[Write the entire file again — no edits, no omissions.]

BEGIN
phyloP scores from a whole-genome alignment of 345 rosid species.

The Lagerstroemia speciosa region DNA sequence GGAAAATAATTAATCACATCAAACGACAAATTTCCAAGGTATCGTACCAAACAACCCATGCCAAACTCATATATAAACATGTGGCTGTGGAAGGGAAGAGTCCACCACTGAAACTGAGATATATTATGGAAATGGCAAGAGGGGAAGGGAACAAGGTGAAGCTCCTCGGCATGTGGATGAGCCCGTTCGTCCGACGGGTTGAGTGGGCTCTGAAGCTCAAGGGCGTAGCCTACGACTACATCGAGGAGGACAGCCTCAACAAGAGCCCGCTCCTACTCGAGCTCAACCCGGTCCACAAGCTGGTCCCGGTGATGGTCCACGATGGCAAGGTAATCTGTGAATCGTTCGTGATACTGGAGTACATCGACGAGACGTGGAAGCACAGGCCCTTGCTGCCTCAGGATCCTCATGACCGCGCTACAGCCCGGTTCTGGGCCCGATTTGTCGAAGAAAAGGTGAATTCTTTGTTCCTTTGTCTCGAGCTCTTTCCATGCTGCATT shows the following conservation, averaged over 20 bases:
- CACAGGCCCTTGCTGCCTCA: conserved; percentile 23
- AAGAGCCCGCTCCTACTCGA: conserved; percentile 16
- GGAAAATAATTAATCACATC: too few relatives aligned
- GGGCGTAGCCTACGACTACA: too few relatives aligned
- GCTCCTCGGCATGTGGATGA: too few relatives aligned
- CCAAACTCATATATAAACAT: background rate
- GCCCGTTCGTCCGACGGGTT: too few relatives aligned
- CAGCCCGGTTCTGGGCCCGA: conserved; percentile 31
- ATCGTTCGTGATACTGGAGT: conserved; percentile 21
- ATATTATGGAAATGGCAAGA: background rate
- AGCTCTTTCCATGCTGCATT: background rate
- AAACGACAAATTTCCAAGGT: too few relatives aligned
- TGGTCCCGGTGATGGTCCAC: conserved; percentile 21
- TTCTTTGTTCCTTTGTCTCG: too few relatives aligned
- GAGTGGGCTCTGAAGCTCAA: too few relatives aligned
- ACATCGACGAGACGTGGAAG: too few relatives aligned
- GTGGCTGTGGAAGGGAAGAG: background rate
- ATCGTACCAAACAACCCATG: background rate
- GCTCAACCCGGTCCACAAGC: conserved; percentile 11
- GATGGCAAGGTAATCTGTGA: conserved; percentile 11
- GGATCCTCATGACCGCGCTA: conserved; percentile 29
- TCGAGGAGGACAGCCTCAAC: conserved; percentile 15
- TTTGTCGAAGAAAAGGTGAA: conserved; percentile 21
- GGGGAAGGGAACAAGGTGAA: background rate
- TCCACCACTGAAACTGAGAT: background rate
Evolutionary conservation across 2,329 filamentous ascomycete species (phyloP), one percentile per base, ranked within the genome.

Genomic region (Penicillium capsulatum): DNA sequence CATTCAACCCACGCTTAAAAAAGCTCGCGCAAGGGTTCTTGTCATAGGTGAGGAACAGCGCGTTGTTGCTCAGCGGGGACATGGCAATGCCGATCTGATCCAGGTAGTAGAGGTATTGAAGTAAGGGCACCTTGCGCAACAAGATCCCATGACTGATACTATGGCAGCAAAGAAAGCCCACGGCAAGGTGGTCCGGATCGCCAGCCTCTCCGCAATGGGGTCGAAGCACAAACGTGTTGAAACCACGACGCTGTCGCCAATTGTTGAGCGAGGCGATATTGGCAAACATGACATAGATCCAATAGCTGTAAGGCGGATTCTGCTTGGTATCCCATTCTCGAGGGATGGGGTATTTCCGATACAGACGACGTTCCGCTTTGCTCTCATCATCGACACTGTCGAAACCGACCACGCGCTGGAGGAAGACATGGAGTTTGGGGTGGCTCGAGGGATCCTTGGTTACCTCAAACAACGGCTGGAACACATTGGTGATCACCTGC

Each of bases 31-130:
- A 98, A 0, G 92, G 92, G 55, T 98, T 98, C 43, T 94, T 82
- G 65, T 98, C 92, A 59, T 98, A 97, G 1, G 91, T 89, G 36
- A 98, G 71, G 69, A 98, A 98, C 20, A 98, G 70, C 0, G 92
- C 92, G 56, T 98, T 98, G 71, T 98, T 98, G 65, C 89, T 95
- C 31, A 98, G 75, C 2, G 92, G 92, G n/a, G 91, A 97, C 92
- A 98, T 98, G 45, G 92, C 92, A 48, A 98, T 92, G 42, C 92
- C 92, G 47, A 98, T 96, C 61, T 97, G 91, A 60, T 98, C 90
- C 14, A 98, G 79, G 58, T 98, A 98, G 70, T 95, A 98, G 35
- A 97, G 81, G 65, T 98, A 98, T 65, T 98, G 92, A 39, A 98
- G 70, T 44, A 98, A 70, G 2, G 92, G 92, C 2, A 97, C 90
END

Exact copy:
phyloP scores from a whole-genome alignment of 345 rosid species.

The Lagerstroemia speciosa region DNA sequence GGAAAATAATTAATCACATCAAACGACAAATTTCCAAGGTATCGTACCAAACAACCCATGCCAAACTCATATATAAACATGTGGCTGTGGAAGGGAAGAGTCCACCACTGAAACTGAGATATATTATGGAAATGGCAAGAGGGGAAGGGAACAAGGTGAAGCTCCTCGGCATGTGGATGAGCCCGTTCGTCCGACGGGTTGAGTGGGCTCTGAAGCTCAAGGGCGTAGCCTACGACTACATCGAGGAGGACAGCCTCAACAAGAGCCCGCTCCTACTCGAGCTCAACCCGGTCCACAAGCTGGTCCCGGTGATGGTCCACGATGGCAAGGTAATCTGTGAATCGTTCGTGATACTGGAGTACATCGACGAGACGTGGAAGCACAGGCCCTTGCTGCCTCAGGATCCTCATGACCGCGCTACAGCCCGGTTCTGGGCCCGATTTGTCGAAGAAAAGGTGAATTCTTTGTTCCTTTGTCTCGAGCTCTTTCCATGCTGCATT shows the following conservation, averaged over 20 bases:
- CACAGGCCCTTGCTGCCTCA: conserved; percentile 23
- AAGAGCCCGCTCCTACTCGA: conserved; percentile 16
- GGAAAATAATTAATCACATC: too few relatives aligned
- GGGCGTAGCCTACGACTACA: too few relatives aligned
- GCTCCTCGGCATGTGGATGA: too few relatives aligned
- CCAAACTCATATATAAACAT: background rate
- GCCCGTTCGTCCGACGGGTT: too few relatives aligned
- CAGCCCGGTTCTGGGCCCGA: conserved; percentile 31
- ATCGTTCGTGATACTGGAGT: conserved; percentile 21
- ATATTATGGAAATGGCAAGA: background rate
- AGCTCTTTCCATGCTGCATT: background rate
- AAACGACAAATTTCCAAGGT: too few relatives aligned
- TGGTCCCGGTGATGGTCCAC: conserved; percentile 21
- TTCTTTGTTCCTTTGTCTCG: too few relatives aligned
- GAGTGGGCTCTGAAGCTCAA: too few relatives aligned
- ACATCGACGAGACGTGGAAG: too few relatives aligned
- GTGGCTGTGGAAGGGAAGAG: background rate
- ATCGTACCAAACAACCCATG: background rate
- GCTCAACCCGGTCCACAAGC: conserved; percentile 11
- GATGGCAAGGTAATCTGTGA: conserved; percentile 11
- GGATCCTCATGACCGCGCTA: conserved; percentile 29
- TCGAGGAGGACAGCCTCAAC: conserved; percentile 15
- TTTGTCGAAGAAAAGGTGAA: conserved; percentile 21
- GGGGAAGGGAACAAGGTGAA: background rate
- TCCACCACTGAAACTGAGAT: background rate
Evolutionary conservation across 2,329 filamentous ascomycete species (phyloP), one percentile per base, ranked within the genome.

Genomic region (Penicillium capsulatum): DNA sequence CATTCAACCCACGCTTAAAAAAGCTCGCGCAAGGGTTCTTGTCATAGGTGAGGAACAGCGCGTTGTTGCTCAGCGGGGACATGGCAATGCCGATCTGATCCAGGTAGTAGAGGTATTGAAGTAAGGGCACCTTGCGCAACAAGATCCCATGACTGATACTATGGCAGCAAAGAAAGCCCACGGCAAGGTGGTCCGGATCGCCAGCCTCTCCGCAATGGGGTCGAAGCACAAACGTGTTGAAACCACGACGCTGTCGCCAATTGTTGAGCGAGGCGATATTGGCAAACATGACATAGATCCAATAGCTGTAAGGCGGATTCTGCTTGGTATCCCATTCTCGAGGGATGGGGTATTTCCGATACAGACGACGTTCCGCTTTGCTCTCATCATCGACACTGTCGAAACCGACCACGCGCTGGAGGAAGACATGGAGTTTGGGGTGGCTCGAGGGATCCTTGGTTACCTCAAACAACGGCTGGAACACATTGGTGATCACCTGC

Each of bases 31-130:
- A 98, A 0, G 92, G 92, G 55, T 98, T 98, C 43, T 94, T 82
- G 65, T 98, C 92, A 59, T 98, A 97, G 1, G 91, T 89, G 36
- A 98, G 71, G 69, A 98, A 98, C 20, A 98, G 70, C 0, G 92
- C 92, G 56, T 98, T 98, G 71, T 98, T 98, G 65, C 89, T 95
- C 31, A 98, G 75, C 2, G 92, G 92, G n/a, G 91, A 97, C 92
- A 98, T 98, G 45, G 92, C 92, A 48, A 98, T 92, G 42, C 92
- C 92, G 47, A 98, T 96, C 61, T 97, G 91, A 60, T 98, C 90
- C 14, A 98, G 79, G 58, T 98, A 98, G 70, T 95, A 98, G 35
- A 97, G 81, G 65, T 98, A 98, T 65, T 98, G 92, A 39, A 98
- G 70, T 44, A 98, A 70, G 2, G 92, G 92, C 2, A 97, C 90